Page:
Disney’s tendril-y absorption of 20th Century Fox continues to have odd knock-on effects for the entertainment industry as a whole, even those parts of it that are normally considered sacrosanct. Like, say, Hollywood royalty Steven Spielberg, whose latest obsession—besides his recently-backed-off-of feud with Netflix, at least—has been an upcoming remake of West Side Story. True to the original play (and the Oscar-winning 1961 film adaptation), Spielberg’s movie will apparently see the Sharks and the Jets engage in all sorts of anti-social behavior, fighting, stabbing each other, and—in that most dire of cinematic sins—smoking on camera, because who’s going to tell Steven Spielberg not to include stuff like that in his movies?
So anyway, Disney has apparently been telling Steven Spielberg not to include stuff like that in his movies, or at least the ones the studio intends to distribute for itself. See, Spielberg was developing West Side Story at Fox, and now Disney owns Fox, and so suddenly the corporate megagiant is being forced to put its big, fleshy pseudopod down on the topic of lighting up on-screen. (The stabbings are still apparently cool.)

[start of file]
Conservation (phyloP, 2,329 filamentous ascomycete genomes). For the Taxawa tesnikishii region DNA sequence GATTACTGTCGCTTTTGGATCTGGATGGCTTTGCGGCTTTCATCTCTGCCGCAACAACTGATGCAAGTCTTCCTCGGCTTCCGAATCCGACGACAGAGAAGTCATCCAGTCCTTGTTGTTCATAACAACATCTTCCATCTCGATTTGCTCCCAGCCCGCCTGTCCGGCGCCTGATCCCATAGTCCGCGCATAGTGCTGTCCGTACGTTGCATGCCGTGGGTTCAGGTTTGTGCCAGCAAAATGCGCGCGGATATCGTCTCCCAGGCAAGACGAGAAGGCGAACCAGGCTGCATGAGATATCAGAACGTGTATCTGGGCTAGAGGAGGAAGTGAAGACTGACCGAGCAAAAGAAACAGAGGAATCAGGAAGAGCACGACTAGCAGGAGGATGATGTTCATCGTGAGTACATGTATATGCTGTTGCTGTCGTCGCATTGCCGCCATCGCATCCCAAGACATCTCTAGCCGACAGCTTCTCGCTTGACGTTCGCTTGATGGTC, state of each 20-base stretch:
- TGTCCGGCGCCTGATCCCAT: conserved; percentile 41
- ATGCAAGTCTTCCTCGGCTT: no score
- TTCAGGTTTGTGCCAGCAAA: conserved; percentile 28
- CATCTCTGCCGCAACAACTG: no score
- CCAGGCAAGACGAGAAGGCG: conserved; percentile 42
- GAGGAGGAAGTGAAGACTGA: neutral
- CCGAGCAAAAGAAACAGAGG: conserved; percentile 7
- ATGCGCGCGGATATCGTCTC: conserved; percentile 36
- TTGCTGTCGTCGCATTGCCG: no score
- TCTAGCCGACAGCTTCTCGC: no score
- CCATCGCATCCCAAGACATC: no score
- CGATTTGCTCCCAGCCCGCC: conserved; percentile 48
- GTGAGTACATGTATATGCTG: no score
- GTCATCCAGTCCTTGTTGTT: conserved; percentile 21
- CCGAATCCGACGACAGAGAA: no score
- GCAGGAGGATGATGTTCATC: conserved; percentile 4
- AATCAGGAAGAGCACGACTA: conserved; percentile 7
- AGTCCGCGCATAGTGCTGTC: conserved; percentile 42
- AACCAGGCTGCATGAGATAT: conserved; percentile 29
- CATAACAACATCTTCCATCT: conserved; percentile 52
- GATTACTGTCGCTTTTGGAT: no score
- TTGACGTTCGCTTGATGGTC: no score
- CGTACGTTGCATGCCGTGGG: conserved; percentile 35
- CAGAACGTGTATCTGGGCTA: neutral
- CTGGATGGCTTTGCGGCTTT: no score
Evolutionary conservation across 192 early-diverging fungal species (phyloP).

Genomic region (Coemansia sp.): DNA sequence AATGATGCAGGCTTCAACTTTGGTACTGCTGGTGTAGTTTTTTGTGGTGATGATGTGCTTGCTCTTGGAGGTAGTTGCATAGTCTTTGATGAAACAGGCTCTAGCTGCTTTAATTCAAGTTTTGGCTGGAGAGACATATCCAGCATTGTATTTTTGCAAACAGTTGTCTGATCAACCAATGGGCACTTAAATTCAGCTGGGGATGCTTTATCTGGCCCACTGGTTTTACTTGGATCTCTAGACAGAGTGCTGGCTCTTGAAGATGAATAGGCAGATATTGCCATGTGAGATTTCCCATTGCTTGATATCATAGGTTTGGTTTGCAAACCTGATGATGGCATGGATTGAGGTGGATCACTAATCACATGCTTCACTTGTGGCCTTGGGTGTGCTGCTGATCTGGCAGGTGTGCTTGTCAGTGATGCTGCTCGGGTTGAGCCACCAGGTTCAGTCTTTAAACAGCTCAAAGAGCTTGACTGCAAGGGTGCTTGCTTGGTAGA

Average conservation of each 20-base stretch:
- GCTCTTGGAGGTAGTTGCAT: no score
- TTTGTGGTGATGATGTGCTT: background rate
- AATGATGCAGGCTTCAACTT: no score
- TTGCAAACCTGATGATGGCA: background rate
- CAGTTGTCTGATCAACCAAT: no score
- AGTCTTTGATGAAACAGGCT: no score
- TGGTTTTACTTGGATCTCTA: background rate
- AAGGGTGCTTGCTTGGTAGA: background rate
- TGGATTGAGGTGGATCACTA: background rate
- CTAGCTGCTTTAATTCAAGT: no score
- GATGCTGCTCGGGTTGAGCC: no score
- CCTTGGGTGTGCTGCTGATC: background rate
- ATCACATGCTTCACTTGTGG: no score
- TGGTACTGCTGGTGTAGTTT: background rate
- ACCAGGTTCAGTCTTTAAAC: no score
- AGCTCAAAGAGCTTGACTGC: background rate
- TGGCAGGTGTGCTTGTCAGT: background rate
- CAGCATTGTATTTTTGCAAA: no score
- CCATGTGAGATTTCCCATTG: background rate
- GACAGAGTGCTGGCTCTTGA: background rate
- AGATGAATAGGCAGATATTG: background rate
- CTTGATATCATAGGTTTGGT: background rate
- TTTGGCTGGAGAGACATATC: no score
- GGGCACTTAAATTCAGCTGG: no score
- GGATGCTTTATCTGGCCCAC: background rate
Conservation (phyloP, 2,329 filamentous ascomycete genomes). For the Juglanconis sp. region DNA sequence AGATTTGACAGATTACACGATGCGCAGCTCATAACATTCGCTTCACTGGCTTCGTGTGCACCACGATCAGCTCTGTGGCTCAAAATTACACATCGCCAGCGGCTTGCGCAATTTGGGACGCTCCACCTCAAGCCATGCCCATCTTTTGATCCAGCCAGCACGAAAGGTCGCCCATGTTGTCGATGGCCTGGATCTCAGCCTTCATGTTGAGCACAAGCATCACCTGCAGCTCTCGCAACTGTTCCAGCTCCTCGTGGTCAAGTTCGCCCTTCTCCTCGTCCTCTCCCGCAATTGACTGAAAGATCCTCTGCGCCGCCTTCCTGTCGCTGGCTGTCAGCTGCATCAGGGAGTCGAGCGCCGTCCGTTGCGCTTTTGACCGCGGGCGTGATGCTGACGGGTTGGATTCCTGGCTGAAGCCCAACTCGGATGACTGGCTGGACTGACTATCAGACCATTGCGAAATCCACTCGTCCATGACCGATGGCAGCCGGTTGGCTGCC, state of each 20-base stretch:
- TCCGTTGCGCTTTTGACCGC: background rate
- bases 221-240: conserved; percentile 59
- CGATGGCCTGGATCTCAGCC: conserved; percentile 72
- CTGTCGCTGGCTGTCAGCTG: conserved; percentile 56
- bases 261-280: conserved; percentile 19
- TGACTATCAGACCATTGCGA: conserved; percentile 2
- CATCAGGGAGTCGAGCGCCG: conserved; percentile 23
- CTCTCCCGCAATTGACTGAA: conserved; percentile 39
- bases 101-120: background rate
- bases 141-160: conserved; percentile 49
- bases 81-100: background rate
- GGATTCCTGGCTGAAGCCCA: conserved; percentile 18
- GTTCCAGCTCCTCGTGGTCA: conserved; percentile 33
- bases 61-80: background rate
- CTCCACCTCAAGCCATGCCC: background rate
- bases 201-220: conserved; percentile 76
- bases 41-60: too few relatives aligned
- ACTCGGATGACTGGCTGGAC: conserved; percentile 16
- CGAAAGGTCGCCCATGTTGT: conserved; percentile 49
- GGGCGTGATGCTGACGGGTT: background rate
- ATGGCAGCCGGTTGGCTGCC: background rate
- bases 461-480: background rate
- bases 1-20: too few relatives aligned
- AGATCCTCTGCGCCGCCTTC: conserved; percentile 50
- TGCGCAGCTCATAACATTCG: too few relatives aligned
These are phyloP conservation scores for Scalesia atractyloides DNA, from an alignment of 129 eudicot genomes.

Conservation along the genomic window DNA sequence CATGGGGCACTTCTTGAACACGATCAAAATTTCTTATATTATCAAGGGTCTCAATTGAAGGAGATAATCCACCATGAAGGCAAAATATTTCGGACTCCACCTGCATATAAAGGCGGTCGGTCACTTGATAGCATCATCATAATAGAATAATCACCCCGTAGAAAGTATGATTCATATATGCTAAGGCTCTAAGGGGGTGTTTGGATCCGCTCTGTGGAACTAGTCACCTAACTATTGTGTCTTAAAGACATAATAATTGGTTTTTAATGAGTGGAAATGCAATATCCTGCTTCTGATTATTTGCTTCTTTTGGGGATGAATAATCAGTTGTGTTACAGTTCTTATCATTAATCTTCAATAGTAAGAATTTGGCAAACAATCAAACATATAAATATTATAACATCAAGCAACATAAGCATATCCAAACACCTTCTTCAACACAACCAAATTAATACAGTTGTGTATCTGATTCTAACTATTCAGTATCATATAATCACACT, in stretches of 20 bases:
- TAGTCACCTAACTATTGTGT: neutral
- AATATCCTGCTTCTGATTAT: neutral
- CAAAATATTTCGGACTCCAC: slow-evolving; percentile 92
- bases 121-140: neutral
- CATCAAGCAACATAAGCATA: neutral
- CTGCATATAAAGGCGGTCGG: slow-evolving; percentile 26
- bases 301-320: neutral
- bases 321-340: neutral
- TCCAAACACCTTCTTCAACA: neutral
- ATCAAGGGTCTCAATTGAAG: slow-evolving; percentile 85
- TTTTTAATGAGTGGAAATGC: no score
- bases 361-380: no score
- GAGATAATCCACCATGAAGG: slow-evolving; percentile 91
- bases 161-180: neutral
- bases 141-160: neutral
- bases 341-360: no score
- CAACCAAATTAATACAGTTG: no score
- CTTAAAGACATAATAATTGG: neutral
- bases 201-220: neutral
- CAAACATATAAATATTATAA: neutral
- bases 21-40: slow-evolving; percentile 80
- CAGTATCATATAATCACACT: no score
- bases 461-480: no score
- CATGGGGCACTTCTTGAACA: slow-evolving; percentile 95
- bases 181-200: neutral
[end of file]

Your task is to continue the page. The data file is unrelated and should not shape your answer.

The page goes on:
This is per THR, which is reporting on the wider state of Fox’s slate of films as it trundles merrily into Mickey’s all-consuming mega-maw. For a lot of movies (especially those without an easily proven franchise track record) that means outright cancellation. And even Spielberg apparently isn’t immune to notes. But while our own personal compromise of choice— “I love to vape in America, rip cotton hard in America!”—probably won’t make the cut, there is a more elegant solution supposedly in the works. Although it killed off the Fox 2000 label shortly after the acquisition, and announced that Fox as an entity will be releasing far fewer films on its watch, Disney still has plans for the 20th Century Fox brand as a whole. It’s potentially viewing the studio as a place to release movies like West Side Story, filled as they are with objectionable material like the existence of smoking in 1950s America.